Traditional patent drawings consist of ink on paper made by a ruler and a pen in black and white India ink, which can be difficult and leaves a small margin of error. However, this traditional method uses inexpensive basic tools.

Color Drawings

When necessary to adequately represent your invention, you may submit color drawings and photographs. However, in so doing, three sets will need to be submitted along with an explanation as to why color is necessary over black and white.

Computer Drawing Software

Computer aided drawing (CAD) may be a good choice for those inventors who may lack sufficient funds to hire an illustrator and are unable to draw themselves. Accurate drawings are possible for the most unartistic and mistakes are easily corrected. However, CAD equipment and software is expensive, costing up to several hundreds of dollars. For an inventor needing many drawings or having multiple inventions, the one-time investment may be worth it compared to paying a professional for each drawing. Though not required, a digital camera and scanner makes the CAD system that much better.

Creating a drawing from photos.

Digital cameras and scanners allow you to import images into the CAD program on your computer which can then be easily traced.

Drawing from scratch.

The CAD system also allows you to sketch your invention starting with a blank screen. With the technological assistance available in CAD such as geometric shapes, drawing is easier than on paper, can be easily made into 3D images and can be rotated for various views.

Provisional Patent Application Procedures

There are three steps to prepare a provisional patent application in a proper manner:

  1. Search for similar inventions to yours. Before taking the time and expending the funds necessary to apply for a patent, you want to make sure your invention is actually new. Patent examiners always search “prior art” which are previously submitted patent applications to make sure that this newest application is not for an old invention. Most of your searching can be done on the internet for prior evidence of your invention. You can also hire a professional to search the USPTO files and technical journals.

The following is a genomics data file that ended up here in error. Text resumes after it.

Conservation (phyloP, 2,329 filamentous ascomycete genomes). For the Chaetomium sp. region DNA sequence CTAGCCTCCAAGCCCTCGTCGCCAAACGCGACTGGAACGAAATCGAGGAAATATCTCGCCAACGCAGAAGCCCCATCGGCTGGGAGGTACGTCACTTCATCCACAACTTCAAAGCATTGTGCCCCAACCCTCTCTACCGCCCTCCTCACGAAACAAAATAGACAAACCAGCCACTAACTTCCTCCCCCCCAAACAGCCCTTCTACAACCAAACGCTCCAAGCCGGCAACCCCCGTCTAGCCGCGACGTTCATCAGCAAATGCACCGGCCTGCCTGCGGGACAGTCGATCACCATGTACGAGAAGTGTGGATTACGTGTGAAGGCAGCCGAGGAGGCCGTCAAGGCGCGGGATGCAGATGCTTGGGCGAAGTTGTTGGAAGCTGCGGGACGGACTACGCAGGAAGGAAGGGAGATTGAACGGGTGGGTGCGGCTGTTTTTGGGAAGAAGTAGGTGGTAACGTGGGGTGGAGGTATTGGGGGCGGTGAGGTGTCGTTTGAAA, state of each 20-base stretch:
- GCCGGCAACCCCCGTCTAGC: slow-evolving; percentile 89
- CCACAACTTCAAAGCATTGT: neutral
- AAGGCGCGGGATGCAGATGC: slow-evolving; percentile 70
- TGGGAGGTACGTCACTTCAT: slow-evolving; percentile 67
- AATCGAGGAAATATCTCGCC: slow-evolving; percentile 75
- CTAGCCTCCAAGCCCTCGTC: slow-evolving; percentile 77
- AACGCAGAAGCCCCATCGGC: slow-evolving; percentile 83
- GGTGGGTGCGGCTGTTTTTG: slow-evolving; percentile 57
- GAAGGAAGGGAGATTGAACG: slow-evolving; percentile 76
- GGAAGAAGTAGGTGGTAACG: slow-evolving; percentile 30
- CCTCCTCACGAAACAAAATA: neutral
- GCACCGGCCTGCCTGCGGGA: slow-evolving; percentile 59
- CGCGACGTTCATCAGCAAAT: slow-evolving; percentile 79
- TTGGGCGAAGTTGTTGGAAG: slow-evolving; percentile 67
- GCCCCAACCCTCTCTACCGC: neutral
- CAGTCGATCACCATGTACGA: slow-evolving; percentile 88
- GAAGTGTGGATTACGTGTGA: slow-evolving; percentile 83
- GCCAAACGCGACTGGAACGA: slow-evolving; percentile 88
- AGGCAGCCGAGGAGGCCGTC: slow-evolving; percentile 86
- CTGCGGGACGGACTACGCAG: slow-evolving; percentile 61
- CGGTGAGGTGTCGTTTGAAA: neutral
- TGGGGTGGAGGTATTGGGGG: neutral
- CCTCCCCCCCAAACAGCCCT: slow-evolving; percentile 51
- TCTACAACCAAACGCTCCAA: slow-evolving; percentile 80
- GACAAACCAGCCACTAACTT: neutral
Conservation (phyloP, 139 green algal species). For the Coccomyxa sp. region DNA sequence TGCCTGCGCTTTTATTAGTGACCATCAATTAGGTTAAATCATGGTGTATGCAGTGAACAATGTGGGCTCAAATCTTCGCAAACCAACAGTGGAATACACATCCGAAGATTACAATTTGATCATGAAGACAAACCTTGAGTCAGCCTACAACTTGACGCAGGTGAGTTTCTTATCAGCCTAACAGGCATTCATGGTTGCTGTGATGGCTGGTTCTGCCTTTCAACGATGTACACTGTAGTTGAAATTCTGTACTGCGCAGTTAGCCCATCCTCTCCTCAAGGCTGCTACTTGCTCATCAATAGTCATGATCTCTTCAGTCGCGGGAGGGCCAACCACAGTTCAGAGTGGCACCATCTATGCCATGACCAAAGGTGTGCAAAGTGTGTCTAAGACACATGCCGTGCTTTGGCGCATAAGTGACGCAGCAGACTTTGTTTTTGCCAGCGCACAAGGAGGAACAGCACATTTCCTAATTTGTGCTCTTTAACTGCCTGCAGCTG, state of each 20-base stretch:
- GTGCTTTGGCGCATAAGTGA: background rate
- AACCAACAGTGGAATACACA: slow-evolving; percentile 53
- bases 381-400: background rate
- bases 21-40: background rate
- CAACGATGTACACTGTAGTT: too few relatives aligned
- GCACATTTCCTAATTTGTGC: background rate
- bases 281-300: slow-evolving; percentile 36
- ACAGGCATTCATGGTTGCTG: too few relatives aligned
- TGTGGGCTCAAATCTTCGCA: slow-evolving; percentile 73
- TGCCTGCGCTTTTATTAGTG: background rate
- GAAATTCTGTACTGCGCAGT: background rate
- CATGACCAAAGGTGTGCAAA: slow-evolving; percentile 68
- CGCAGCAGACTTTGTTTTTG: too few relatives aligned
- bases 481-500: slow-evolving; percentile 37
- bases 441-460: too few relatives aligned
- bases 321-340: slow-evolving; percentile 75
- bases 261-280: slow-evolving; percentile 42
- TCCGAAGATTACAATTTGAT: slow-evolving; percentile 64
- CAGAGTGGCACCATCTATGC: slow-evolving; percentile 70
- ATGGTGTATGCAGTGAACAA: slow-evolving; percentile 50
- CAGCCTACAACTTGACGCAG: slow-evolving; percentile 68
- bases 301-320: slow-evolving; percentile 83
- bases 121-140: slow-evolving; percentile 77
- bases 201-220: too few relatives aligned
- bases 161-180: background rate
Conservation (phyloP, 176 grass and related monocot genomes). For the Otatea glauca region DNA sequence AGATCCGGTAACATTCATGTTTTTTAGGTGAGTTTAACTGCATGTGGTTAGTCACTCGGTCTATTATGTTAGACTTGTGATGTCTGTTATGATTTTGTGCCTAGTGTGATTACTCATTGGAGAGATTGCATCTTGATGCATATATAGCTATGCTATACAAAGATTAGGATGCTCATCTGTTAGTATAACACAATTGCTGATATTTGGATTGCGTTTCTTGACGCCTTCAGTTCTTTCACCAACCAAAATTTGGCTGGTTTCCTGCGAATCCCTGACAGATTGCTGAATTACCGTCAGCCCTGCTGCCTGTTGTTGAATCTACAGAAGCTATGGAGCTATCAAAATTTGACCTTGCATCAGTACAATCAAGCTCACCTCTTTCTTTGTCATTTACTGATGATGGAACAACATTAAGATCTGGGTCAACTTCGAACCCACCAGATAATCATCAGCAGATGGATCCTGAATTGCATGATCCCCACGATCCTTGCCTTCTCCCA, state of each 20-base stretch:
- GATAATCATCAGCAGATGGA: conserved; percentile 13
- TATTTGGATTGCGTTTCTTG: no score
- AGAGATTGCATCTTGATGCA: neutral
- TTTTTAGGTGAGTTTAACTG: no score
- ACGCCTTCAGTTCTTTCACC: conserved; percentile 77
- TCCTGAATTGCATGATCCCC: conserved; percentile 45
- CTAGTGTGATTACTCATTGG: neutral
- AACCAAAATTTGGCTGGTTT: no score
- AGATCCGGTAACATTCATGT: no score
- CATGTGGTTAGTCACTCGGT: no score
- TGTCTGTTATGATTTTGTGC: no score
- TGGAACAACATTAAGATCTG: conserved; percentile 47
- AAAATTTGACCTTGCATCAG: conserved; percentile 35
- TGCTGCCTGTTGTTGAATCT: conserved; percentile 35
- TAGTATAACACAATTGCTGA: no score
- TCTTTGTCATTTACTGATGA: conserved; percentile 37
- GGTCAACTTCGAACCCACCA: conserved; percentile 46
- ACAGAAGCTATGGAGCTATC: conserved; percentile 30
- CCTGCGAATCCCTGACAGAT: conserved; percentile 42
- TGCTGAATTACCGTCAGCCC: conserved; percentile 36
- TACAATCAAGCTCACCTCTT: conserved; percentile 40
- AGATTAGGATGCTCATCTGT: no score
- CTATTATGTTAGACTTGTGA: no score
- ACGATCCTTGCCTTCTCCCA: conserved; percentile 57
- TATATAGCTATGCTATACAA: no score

2. Describe your invention. You should be able to adequately explain what the invention does, how it does it, and how to make it. While it may run counter to common sense to have to explain an invention well enough for it to be reproduced in order to protect someone from reproducing, this is important so that a person infringing on your patent protection cannot claim some difference not set out in your description. While not required, drawings can be beneficial to your overall description if they are easily understood and fit in a standard file folder. Your drawings can be color, black and white, hand sketched or computer generated. In describing your invention you should include its name, the inventor’s name, the uses of the invention, how the parts all fit together, how the invention works, an identification of illustrations provided, and alternate uses for the invention.
  3. Complete and file your patent application with the U.S. Patent & Trademark Office. This can be done by mail or online and should include information about the applicant, information about the invention and a description of attachments. The filing fees should be submitted with the application ($65 for micro-entities; $130 for small entities).